It may have been painted as ZTE’s lifesaver but the $1 billion deal it signed with the US government may prove to be even more trouble. The agreement would naturally incur a lot of changes on ZTE’s part, but that is if it will actually push through. The US Senate has just voted 85 to 10 to pass an annual defense policy bill that, among other things, included a provision that would block the Trump administration’s deal with ZTE in the interests of national security.
The US Commerce Department imposed a rather heavy ban on ZTE after it was found to have lied about its sanctions on employees that violated an earlier trade embargo on Iran and North Korea. The new ban would have lasted seven years and would practically shut down ZTE by depriving it of access to US technologies like Qualcomm’s processors or Google’s Android OS.
In contrast, Trump’s deal with ZTE, after a personal request from Chinese President Xi Jinping, is a slap on the wrist. The company would pay $1 billion, minimum, and change its board and have American compliance officers. Right from the get-go, lawyers from both sides of the political fence have slammed the deal, accusing the US president of endangering national security in favor of stronger ties with China.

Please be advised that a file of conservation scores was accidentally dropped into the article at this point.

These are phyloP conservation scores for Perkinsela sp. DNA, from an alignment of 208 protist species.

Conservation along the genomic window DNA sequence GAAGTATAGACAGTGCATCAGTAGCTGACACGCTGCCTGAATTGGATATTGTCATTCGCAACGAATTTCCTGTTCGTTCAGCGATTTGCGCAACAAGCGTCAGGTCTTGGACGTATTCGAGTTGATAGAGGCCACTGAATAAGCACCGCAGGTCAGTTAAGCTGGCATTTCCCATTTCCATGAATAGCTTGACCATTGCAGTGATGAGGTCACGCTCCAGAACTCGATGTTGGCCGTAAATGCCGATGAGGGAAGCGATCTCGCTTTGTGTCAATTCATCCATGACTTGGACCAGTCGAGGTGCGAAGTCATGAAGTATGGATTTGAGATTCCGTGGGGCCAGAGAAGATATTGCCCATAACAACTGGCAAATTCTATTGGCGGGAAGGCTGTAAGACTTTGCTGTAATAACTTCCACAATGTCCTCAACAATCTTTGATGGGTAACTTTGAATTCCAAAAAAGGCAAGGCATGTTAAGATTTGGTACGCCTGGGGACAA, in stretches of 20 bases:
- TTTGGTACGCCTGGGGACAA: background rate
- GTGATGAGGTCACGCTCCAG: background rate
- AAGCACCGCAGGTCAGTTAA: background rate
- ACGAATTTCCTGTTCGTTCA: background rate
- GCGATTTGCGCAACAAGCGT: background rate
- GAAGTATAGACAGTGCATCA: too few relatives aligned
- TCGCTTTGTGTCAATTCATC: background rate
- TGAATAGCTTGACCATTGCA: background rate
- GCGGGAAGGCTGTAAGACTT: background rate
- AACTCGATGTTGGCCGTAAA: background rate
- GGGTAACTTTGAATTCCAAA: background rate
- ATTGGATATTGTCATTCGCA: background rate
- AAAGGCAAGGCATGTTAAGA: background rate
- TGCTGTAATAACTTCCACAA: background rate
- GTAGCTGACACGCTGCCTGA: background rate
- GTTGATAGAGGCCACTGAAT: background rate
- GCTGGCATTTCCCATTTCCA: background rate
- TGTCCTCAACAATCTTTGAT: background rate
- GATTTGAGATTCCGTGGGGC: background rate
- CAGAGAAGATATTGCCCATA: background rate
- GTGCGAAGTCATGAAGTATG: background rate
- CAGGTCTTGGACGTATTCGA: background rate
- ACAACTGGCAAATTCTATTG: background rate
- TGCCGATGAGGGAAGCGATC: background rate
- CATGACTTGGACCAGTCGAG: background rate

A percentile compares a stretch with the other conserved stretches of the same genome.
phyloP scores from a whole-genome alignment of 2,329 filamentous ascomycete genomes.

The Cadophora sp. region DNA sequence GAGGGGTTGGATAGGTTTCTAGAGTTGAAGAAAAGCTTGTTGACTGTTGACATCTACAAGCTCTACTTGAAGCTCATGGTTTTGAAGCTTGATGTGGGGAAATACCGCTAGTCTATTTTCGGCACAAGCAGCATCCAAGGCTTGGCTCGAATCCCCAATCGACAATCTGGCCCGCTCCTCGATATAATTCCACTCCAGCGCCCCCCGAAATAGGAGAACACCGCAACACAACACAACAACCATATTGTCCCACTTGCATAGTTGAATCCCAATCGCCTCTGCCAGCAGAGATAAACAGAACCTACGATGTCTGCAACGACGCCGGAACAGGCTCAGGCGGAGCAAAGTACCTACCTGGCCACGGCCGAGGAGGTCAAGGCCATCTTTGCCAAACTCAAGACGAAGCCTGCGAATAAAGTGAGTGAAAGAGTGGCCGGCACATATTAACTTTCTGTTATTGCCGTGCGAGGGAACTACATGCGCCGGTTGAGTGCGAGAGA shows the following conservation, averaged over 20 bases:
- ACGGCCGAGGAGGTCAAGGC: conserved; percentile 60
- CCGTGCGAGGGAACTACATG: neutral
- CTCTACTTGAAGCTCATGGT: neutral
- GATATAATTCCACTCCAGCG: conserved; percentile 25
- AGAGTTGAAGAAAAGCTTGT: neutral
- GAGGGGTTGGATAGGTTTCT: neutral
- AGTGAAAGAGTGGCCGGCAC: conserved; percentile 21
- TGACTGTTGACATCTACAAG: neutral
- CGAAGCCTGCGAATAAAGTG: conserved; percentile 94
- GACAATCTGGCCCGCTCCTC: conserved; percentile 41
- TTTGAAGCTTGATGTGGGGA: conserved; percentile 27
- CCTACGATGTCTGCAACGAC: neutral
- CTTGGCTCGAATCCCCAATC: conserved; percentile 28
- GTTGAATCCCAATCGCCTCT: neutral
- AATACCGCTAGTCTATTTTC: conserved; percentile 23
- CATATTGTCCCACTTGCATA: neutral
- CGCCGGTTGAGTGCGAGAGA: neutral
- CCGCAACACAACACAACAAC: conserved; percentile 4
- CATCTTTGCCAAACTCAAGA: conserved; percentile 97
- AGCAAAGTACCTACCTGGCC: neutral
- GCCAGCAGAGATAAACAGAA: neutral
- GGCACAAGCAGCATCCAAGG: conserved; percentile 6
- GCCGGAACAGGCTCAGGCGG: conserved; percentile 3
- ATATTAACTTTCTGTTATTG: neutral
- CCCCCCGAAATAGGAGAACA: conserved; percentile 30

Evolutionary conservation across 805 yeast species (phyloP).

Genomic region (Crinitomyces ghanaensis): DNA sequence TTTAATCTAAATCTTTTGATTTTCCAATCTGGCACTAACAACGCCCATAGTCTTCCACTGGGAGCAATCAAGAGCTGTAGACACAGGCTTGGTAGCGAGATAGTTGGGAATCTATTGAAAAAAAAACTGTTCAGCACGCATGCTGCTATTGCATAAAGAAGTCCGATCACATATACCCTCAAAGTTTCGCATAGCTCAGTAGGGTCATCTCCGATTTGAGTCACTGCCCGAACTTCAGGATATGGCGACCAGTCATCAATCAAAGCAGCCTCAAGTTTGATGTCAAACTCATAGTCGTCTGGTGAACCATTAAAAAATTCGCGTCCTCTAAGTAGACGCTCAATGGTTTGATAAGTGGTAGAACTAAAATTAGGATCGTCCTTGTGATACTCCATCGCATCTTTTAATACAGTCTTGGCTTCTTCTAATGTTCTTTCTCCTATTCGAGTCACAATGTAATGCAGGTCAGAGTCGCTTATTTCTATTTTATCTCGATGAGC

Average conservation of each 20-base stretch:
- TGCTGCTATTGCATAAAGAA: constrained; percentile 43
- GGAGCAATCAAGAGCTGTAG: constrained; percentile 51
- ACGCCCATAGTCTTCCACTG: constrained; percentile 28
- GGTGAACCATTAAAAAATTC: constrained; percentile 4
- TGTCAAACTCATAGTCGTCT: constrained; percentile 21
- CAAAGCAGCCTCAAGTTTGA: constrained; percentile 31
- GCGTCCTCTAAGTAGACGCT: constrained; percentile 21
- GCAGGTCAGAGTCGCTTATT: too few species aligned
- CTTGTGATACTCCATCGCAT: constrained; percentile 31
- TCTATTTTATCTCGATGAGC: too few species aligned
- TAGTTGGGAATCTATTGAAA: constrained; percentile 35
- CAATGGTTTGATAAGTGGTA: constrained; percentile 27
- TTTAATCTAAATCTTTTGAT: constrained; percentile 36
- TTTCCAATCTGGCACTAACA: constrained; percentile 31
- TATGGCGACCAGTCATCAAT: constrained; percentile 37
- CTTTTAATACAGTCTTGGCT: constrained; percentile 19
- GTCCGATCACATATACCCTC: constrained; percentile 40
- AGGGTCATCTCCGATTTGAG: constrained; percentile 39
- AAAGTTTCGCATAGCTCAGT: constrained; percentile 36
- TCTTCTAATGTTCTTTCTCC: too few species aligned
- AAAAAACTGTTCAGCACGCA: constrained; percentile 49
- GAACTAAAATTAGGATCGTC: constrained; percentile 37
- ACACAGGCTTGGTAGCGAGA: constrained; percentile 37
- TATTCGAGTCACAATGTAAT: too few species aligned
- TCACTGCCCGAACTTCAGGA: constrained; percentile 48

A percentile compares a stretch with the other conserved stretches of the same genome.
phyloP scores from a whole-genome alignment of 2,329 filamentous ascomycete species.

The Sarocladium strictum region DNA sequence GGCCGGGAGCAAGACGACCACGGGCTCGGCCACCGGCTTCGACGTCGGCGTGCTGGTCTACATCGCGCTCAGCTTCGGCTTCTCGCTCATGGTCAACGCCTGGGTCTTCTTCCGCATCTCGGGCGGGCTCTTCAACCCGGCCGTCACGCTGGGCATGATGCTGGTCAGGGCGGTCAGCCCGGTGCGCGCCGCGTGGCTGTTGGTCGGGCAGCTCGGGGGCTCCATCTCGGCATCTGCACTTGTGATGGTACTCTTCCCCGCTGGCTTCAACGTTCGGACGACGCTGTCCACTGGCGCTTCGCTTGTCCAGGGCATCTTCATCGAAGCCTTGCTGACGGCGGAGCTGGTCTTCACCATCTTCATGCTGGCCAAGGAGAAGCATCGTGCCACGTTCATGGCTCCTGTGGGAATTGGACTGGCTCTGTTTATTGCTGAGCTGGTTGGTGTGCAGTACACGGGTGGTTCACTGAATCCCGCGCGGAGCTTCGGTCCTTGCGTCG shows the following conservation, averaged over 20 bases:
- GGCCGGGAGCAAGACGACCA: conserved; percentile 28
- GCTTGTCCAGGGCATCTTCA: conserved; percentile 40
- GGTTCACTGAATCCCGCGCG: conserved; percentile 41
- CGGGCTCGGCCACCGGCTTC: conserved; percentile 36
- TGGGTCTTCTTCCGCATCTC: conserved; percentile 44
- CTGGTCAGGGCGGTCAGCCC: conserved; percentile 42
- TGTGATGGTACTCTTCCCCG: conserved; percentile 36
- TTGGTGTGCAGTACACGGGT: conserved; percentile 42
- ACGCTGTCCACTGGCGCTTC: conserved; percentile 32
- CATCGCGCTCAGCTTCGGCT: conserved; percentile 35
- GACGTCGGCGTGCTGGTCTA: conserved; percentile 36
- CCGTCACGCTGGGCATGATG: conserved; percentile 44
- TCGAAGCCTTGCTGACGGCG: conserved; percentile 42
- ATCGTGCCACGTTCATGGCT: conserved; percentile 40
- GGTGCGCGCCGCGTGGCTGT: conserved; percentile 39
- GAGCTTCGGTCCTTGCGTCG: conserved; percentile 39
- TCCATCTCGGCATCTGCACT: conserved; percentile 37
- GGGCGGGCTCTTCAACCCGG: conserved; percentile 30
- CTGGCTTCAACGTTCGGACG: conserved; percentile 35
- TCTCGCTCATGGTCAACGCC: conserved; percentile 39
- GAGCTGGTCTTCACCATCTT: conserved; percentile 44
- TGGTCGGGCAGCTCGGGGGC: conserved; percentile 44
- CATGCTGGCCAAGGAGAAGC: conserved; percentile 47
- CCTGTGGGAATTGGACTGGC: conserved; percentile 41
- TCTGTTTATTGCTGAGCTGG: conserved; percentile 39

In a rare move, the US Senate, dominated by Trump’s own political party, is publicly showing its disagreement and taking concrete action against the deal. While Republican lawmakers have disagreed with the president in the past, this is the first time they’ve actually taken steps to block his administration.
Of course, the story is far from over. Trump’s administration already vowed to fight the Senate’s move. But even before that, both houses of Congress will still have to fight over the amendments that the Senate inserted into the bill, which is absent from the version that the House passed. Expect nothing short of a political drama in the months ahead.